infected someone else.
People living with HIV may feel as though their "normal"
lives have completely ended, as they must plan detailed medication
schedules and medical appointments. The cost of the medications
for HIV may result in financial hardship, even if the person
has medical coverage. Call the Washington State DOH at 1.877.376.9316
if you or someone you know needs help paying for HIV care
Sadness, hopelessness, helplessness, withdrawal, and isolation
are often present. Anger is common: at the virus, at the effects
of the medications, or the failure of some of the medications,
at the prospect of illness or death, and at the discrimination
that can often be encountered.
Some people with HIV consider suicide, some attempt suicide,
and some may kill themselves. Call your local Crisis Line
listed in your phone book, or call the National Suicide hotline
at 1.800.784.2433 or 1.800.273.8255.
Often feelings experienced by the caregiver will mirror those
of the patient, such as a sense of vulnerability and helplessness.
Caregivers may experience the same isolation as the person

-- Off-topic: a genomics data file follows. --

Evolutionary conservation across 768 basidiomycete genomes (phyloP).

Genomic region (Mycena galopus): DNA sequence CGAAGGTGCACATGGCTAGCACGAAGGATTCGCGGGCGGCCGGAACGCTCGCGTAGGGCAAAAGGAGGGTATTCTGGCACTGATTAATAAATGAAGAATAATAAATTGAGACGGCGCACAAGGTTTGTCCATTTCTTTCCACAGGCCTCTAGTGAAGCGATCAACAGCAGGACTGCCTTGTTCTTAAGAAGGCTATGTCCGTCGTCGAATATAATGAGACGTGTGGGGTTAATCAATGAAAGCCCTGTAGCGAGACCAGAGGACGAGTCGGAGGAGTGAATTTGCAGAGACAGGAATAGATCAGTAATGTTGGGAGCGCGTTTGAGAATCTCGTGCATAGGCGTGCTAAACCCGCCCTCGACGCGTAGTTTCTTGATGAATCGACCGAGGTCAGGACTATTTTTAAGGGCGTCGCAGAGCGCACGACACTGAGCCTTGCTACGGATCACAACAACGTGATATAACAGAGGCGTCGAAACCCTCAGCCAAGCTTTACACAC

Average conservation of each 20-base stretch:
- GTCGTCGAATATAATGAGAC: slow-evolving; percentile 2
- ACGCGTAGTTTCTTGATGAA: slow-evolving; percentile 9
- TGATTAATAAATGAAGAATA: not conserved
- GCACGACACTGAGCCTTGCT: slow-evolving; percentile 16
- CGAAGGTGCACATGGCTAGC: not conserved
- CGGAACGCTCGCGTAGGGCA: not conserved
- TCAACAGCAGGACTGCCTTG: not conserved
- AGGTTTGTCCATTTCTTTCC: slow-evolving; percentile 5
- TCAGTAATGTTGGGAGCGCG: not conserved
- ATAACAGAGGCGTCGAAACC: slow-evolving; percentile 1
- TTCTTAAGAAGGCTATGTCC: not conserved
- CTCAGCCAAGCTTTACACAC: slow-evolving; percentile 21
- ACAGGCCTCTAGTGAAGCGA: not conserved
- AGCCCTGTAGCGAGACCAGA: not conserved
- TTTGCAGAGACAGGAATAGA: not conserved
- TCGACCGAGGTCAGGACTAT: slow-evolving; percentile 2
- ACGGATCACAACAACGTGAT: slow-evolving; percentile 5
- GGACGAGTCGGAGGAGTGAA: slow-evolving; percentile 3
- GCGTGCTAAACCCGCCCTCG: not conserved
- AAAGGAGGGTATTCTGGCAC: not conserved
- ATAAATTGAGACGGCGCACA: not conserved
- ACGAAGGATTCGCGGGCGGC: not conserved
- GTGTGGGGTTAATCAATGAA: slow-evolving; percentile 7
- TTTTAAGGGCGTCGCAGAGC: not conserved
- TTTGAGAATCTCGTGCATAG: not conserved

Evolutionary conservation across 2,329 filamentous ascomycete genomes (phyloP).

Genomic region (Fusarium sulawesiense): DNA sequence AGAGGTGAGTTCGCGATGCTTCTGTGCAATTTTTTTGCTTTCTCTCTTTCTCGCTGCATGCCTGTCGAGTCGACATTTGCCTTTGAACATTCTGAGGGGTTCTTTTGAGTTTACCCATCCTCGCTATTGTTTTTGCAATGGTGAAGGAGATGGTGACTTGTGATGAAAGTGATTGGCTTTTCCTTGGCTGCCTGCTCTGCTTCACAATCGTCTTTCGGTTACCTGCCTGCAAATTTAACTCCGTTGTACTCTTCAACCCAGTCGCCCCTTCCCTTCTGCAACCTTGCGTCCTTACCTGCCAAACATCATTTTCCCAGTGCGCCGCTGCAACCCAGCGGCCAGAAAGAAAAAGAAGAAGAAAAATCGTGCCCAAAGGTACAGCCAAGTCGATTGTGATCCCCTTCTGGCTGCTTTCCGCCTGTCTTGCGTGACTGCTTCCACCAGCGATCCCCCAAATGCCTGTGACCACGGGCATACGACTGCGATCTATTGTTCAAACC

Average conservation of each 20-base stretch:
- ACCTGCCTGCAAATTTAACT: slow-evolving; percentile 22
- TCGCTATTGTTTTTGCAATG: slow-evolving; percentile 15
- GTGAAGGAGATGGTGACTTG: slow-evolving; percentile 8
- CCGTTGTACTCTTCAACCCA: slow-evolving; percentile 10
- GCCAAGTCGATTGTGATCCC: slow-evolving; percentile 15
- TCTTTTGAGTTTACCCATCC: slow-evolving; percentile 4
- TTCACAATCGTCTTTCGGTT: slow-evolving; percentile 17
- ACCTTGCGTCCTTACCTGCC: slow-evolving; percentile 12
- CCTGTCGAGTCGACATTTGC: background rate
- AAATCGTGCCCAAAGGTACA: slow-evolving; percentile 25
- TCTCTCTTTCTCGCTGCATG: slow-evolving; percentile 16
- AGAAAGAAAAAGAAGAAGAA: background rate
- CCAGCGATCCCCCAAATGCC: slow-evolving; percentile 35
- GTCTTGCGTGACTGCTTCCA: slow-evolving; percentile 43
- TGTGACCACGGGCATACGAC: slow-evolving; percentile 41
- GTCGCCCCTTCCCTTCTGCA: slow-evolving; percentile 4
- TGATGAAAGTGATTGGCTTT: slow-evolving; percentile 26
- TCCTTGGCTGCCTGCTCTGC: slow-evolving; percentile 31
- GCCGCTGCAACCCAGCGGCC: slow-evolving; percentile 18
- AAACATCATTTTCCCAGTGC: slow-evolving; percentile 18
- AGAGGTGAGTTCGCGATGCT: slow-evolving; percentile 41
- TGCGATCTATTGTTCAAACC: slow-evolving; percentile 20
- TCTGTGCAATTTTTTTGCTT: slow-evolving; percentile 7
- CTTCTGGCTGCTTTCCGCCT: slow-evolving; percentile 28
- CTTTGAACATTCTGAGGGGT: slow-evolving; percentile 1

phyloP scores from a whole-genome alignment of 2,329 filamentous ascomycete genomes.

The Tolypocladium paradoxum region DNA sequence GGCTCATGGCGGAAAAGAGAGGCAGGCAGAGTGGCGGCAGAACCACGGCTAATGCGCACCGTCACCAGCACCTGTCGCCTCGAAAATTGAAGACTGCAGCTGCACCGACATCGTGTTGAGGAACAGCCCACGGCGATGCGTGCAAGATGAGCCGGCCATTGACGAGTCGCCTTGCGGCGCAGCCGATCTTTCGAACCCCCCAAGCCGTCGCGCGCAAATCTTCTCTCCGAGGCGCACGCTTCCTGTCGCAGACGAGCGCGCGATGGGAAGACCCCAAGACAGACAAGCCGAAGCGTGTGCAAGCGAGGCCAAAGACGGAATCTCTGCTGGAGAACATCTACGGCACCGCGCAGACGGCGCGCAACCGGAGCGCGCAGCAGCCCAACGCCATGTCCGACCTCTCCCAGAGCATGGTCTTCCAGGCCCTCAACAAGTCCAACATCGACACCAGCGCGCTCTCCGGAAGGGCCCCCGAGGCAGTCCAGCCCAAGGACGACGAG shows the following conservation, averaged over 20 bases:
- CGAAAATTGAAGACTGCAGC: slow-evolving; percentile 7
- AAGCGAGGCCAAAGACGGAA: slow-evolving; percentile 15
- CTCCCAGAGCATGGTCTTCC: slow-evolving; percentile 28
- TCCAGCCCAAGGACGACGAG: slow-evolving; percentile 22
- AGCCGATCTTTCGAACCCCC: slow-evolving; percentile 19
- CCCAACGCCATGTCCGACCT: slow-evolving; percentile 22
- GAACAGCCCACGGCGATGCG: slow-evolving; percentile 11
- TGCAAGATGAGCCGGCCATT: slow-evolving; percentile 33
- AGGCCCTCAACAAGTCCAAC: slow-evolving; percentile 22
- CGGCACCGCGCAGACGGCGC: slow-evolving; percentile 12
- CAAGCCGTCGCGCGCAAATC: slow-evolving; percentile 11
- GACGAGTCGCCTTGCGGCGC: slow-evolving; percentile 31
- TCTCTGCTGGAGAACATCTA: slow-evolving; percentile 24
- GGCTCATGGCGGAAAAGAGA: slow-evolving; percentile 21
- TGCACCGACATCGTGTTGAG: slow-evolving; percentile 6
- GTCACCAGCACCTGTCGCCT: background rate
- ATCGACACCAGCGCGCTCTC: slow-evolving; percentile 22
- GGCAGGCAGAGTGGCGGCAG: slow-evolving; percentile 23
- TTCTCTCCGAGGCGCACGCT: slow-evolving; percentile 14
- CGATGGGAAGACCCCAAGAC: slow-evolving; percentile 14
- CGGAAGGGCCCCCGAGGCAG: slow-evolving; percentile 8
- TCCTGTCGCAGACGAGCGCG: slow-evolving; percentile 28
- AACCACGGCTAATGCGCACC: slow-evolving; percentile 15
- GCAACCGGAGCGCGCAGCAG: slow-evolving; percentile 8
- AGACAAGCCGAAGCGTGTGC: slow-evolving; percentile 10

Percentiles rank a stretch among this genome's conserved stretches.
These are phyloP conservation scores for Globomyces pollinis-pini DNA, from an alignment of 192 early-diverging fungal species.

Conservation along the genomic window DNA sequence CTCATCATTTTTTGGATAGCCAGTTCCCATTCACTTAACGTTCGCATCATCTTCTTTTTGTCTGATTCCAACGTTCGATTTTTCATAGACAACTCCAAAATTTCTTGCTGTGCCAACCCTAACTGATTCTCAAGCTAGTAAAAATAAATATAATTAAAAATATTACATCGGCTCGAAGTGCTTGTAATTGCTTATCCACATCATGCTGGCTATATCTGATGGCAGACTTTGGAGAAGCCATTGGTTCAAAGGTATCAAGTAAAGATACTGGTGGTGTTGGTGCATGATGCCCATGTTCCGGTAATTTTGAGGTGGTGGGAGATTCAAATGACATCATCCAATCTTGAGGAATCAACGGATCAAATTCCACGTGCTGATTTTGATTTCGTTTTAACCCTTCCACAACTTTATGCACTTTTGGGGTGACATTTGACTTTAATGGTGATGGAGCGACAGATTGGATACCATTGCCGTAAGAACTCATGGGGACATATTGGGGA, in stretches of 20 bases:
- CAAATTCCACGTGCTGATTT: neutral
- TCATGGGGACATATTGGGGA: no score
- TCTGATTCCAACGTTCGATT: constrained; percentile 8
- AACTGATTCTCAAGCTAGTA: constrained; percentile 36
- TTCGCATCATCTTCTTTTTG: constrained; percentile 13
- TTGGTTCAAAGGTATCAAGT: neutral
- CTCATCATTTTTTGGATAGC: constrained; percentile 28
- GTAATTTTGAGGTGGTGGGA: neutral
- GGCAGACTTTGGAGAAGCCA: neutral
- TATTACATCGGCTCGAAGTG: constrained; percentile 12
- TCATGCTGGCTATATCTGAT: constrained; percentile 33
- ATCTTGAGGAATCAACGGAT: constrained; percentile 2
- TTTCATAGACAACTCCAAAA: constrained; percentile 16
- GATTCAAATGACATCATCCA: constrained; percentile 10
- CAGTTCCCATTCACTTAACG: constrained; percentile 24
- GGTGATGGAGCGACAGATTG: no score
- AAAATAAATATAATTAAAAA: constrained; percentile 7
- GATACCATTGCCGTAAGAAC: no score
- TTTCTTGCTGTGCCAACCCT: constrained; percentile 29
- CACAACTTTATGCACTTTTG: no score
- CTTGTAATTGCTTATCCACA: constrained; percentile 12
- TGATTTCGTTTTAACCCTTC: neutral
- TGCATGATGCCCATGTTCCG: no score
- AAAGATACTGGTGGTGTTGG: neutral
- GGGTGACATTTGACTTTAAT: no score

with HIV infection. Finding a support system, including a
qualified counselor, can be just as important for the caregiver
as for the person who has HIV disease. Support from co-workers
can be especially important.
Grief has been described in a variety of forms. It may be
best understood as a process that doesn't involve a straight
line. People do not move predictably step-by-step through
the various stages of their grieving, but progress at their
own speed. There seem to be discreet phases of grief, including:
- Shock and numbing
- Yearning and searching
- Disorganization and despair
- Some degree of reorganization
The length of time it takes to move between these stages
is determined by the individual, his or her values and cultural
norms. In uncomplicated grief, an individual is able
to move through these stages and come out of the grieving